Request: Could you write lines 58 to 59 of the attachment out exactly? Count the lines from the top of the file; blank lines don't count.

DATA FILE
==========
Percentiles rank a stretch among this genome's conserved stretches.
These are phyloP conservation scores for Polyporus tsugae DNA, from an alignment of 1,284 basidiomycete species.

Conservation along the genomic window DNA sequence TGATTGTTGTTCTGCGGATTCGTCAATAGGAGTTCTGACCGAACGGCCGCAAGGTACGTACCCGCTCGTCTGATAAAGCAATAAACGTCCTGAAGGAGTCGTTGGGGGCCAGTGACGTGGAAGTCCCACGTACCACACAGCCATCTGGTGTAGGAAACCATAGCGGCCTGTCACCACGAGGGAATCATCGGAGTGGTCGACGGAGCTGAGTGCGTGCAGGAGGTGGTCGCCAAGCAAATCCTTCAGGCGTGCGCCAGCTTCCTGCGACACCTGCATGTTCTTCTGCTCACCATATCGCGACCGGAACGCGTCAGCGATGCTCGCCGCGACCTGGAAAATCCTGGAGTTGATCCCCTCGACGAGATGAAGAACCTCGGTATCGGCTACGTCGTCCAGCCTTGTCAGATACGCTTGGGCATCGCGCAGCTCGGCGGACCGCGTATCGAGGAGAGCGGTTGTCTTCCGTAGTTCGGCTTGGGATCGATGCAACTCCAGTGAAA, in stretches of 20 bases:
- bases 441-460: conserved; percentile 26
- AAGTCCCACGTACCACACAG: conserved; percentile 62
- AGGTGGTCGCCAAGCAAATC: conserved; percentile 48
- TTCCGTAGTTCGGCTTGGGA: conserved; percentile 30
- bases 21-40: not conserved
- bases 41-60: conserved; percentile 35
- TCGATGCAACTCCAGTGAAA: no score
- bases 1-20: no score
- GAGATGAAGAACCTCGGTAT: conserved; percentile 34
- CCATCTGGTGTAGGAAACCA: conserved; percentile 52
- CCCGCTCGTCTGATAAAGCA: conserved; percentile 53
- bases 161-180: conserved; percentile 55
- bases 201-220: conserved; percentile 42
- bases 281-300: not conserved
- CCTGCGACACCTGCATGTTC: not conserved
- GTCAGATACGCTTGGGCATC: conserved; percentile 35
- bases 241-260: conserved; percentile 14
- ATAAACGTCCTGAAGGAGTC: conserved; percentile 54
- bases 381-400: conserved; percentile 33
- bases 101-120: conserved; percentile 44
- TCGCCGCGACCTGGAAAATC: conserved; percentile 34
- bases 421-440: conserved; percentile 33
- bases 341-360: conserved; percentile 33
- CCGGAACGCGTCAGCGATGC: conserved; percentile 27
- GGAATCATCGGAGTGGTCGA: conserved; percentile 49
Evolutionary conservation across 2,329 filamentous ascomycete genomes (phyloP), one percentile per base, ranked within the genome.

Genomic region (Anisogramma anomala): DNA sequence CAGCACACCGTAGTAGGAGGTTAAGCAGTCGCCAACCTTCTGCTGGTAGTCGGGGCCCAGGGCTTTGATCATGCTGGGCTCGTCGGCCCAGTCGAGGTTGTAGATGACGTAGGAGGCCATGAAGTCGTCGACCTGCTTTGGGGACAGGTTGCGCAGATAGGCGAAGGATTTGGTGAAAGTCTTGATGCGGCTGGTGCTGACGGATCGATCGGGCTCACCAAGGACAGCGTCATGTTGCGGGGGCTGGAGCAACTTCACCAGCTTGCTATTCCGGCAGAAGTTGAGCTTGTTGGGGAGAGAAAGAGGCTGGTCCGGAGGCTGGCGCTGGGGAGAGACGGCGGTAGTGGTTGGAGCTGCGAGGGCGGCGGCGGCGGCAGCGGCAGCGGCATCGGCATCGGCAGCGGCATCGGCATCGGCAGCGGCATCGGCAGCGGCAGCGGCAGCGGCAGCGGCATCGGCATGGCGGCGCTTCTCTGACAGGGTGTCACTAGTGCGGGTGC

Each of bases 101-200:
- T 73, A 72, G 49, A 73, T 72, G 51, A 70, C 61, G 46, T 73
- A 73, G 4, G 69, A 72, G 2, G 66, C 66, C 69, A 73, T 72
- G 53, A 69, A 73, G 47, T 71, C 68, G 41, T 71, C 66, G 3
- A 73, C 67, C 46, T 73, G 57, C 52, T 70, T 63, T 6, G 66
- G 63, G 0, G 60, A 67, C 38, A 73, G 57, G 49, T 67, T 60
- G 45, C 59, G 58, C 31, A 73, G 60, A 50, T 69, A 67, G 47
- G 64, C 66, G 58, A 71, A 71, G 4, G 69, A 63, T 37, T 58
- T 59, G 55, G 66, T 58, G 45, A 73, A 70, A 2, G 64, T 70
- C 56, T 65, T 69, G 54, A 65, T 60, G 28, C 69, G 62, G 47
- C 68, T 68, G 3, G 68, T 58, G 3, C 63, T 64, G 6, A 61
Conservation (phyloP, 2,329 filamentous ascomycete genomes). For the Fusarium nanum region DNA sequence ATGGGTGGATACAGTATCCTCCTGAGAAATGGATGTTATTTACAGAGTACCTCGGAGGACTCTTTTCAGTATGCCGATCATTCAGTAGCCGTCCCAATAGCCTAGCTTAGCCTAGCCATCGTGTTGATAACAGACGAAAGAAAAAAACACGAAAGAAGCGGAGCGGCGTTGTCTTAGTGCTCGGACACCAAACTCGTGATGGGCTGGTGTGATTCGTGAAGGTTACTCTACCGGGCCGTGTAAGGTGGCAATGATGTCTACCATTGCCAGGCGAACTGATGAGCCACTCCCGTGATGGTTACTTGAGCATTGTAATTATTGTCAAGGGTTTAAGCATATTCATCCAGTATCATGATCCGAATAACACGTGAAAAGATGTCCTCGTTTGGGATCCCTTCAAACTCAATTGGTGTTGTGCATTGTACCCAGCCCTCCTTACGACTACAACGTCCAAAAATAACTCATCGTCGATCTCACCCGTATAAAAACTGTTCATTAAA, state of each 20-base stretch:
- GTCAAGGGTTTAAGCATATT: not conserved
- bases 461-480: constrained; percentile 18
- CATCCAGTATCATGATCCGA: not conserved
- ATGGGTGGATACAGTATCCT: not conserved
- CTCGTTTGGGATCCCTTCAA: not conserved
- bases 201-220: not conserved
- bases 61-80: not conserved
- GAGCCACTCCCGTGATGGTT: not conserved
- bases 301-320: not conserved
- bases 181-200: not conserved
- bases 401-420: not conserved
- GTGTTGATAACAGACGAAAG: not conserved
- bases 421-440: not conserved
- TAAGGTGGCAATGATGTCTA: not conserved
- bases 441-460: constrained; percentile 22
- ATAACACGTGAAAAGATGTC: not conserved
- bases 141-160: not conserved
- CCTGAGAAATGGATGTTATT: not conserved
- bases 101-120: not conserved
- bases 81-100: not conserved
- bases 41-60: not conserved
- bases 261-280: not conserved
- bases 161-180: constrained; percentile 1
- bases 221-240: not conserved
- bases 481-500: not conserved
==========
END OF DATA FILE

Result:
- ATAACACGTGAAAAGATGTC: not conserved
- bases 141-160: not conserved